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Questions To Ask Tax Relief Agencies

Saturday, January 22nd

Questions to Ask Tax Relief Agencies

The only thing worse than owing back taxes is having a so-called tax-relief agency rob you blind without providing anything resembling actual tax relief.

Most consumers feel intimidated when it comes to dealing with the Internal Revenue Service, so they seek out professional help from a tax-relief agency. The problem with this strategy is that not all tax-relief agencies are created equal. Some are staffed by qualified professionals who can truly help a taxpayer, while others simply exist to scam consumers out of money.

So how do consumers tell the difference between the two? The first important step is to make sure to ask the right questions to any tax relief agency one is considering using.

One question that can be asked is whether anyone at the agency is certified through the American Society of Tax Problem Solvers, or ASTPS. A non-profit agency, ASTPS consists of professionals who represent taxpayers before the IRS. It only gives certification to agents who are able to pass a written exam, provide evidence they have experience in the tax industry and be a licensed certified public accountant or tax attorney.

Another question to ask is if the agency is able to provide references from prior clients who used and were satisfied with the service they received there. In addition to references, search for independent reviews of the tax relief agency. Professional reviews can guide a person to tax relief companies that are the most beneficial.

It's also is worthwhile to check the Better Business Bureau's website to see if the company has had any complaints lodged against it, and if so, of what nature. Using a company which is a member of the Better Business Bureau can be to a consumer's benefit should there be issues with the service received by that company. The BBB will intervene to work out a solution.

Ask about the company's fee structure and be sure to get it in writing. A common complaint about some tax-relief agencies is they say one thing when it comes to their fees, and then employ other tactics once the customer has been reeled in. The Federal Trade Commission advises that agencies which require up-front payment should be avoided.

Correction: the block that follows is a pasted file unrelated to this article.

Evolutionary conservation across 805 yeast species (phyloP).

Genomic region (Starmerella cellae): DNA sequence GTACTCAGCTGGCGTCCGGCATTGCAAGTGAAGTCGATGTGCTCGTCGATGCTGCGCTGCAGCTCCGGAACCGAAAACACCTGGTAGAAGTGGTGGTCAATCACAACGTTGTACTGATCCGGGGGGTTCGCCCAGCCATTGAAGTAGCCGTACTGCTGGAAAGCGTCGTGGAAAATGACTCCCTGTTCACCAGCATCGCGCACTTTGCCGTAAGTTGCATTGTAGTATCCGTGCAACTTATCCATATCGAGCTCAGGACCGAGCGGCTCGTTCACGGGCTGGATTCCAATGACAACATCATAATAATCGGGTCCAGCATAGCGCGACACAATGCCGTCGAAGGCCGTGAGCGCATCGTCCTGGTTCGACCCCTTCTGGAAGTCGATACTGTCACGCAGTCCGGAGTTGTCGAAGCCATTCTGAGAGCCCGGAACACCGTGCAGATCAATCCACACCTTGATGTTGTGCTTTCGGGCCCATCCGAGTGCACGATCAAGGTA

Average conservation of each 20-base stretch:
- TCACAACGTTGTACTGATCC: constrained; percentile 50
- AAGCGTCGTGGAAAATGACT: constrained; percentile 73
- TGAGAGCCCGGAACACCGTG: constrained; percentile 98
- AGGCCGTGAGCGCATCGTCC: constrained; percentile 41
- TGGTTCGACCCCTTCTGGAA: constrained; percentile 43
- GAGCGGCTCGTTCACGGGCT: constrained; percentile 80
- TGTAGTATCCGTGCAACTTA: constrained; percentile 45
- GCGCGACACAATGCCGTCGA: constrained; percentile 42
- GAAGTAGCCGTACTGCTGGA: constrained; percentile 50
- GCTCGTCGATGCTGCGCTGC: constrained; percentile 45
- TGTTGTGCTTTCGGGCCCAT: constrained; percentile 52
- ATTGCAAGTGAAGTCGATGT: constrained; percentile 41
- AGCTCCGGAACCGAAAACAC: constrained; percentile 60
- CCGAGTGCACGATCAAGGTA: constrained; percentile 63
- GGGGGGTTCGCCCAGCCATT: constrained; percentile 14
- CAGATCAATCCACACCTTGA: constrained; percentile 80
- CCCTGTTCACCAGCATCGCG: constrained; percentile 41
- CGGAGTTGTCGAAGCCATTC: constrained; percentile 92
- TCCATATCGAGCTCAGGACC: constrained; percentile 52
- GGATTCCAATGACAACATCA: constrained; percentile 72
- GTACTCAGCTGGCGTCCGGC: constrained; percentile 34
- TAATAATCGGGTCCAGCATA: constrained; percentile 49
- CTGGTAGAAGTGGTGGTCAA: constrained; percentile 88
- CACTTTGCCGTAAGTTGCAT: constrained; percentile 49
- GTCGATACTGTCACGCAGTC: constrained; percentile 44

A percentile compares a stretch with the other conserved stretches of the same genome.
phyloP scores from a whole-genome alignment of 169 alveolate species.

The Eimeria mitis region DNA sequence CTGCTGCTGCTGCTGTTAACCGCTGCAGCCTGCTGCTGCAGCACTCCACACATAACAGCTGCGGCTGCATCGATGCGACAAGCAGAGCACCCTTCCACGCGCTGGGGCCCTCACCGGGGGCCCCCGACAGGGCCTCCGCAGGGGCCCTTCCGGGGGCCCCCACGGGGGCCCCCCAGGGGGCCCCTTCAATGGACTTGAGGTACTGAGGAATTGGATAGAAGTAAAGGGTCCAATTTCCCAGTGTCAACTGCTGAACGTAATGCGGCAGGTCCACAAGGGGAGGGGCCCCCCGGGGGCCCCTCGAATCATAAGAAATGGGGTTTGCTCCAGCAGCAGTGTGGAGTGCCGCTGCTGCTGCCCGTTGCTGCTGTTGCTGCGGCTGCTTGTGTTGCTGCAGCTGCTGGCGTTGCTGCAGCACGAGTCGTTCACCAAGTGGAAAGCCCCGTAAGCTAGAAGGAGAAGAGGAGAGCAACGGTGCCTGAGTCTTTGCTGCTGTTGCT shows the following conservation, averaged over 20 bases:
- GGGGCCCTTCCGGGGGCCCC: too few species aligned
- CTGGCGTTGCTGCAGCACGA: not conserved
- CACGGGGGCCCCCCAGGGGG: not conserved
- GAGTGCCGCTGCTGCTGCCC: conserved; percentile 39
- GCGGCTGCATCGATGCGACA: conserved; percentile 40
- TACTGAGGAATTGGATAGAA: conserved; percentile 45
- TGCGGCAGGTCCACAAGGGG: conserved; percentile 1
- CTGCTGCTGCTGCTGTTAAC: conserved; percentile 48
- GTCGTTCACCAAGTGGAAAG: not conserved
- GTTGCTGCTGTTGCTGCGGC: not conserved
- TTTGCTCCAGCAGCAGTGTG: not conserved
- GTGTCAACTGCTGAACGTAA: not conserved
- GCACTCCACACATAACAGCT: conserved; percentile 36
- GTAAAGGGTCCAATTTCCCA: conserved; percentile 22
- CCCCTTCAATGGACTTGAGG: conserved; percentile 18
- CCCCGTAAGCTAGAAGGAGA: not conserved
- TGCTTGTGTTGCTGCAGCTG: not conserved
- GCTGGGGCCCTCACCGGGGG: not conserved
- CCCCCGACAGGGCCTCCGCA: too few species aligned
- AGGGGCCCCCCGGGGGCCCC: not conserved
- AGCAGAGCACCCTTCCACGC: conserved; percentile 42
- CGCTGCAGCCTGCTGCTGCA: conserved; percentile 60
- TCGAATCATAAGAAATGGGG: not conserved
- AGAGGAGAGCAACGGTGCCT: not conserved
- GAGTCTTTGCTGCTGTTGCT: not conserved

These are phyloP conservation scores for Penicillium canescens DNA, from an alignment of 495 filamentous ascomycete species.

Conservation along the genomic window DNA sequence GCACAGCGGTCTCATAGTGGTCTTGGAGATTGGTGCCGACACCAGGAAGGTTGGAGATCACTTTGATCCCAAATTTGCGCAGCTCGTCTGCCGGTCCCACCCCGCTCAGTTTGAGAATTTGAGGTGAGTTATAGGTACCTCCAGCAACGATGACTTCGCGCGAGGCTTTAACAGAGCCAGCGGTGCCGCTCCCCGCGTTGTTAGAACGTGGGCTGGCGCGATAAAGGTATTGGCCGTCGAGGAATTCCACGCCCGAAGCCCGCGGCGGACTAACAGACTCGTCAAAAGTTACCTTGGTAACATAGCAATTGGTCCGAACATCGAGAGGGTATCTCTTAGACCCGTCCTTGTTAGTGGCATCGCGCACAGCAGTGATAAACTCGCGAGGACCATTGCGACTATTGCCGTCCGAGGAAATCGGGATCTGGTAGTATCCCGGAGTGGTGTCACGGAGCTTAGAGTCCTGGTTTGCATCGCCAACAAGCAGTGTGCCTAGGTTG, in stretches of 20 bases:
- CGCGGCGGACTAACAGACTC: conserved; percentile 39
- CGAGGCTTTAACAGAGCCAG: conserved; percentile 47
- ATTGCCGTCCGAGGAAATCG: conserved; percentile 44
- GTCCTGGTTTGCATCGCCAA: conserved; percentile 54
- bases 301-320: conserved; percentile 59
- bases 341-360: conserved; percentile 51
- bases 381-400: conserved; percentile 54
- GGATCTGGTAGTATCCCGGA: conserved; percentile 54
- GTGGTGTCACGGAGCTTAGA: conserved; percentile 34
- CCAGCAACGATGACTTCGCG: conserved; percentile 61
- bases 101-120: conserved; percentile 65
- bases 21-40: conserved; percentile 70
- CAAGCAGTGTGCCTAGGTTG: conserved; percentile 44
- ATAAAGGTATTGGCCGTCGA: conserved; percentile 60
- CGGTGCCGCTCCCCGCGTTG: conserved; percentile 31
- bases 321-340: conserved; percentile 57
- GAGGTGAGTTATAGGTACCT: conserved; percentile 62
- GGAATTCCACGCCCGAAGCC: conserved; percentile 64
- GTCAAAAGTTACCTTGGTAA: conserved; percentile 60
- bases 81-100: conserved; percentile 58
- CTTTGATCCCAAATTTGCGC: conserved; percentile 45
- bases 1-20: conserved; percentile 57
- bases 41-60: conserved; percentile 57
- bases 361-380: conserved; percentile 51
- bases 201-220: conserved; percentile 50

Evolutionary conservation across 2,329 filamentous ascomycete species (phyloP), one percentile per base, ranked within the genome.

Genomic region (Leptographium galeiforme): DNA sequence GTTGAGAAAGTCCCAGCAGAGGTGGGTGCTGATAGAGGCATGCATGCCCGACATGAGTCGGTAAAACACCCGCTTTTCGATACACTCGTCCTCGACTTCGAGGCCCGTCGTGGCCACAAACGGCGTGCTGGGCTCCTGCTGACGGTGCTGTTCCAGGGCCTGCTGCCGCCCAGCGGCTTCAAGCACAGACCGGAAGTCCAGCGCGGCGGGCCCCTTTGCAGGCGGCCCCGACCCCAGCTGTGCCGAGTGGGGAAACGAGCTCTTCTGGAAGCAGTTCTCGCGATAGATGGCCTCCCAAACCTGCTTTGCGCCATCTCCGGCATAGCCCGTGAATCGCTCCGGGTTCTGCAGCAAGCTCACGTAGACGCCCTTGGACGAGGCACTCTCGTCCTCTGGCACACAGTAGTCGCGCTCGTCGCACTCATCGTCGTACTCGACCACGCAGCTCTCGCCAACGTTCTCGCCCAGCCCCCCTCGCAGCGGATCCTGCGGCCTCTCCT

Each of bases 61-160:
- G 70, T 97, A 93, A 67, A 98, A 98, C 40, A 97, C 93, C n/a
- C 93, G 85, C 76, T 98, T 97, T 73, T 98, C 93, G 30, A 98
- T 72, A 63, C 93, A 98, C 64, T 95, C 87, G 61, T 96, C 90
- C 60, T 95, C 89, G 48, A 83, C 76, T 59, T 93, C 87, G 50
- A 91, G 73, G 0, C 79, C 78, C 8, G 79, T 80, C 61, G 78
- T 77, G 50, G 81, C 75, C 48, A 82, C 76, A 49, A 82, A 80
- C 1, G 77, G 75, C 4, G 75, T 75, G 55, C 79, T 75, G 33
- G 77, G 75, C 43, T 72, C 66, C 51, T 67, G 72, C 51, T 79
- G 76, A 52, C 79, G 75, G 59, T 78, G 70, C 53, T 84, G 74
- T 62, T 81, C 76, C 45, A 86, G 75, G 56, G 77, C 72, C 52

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Tax Relief Company FAQ

Tax relief is a means of reducing what you owe to the IRS and state in back taxes. Your debts can be negotiated and payment plans may be established to help you pay it in a more manageable amount and timeframe.
You'll probably need to owe at least $10,000 in state and/or federal taxes to be eligible for tax relief. There usually aren't any other requirements.
You could work directly with the IRS to work out a 3-year payment plan, but that usually only applies if you've filed all of your previous years' tax returns and you owe less than $10,000 in taxes. Using a tax relief service eliminates the guesswork and walks you through the entire process from start to finish. Plus, you don't have the stress of meeting with the IRS: your representative at the tax relief company does all of that for you!
Most services offer a free initial consultation, to determine which of their plans (if any) are the right fit for your situation. Once you've chosen a tax relief strategy, the provider will probably charge up to 20% of what you saved in debt as a service fee, but that varies from one company to another.
Your representative will go to work on your behalf, using a variety of methods to work with the IRS and state taxing authority. These may include Offer in Compromise, Penalty Abatements, Tax Lien Subordination and more. Some services will assign you a dedicated representative who will keep you updated on your case's progress.
As you'd expect, it depends on the complexity of your situation. However, a general rule of thumb is between two and six months for a tax relief plan to be fully executed.
Some tax relief services offer their customers a satisfaction guarantee - but it's often a very small window of time compared with how long it takes to see a significant change in your tax debts. It's a good idea to look at the reputation of any service you're considering, to see what previous clients have said about the effectiveness, and reliability of the programs offered.
Most of them are. It's not difficult to find tax relief partners that have been helping consumers for decades. That being said, there are opportunistic scammers who would like nothing more than to convince you that they're legit and then take your money without offering any tax relief whatsoever. You should research the provider before signing on the dotted line, which includes looking up their rating from the Better Business Bureau.
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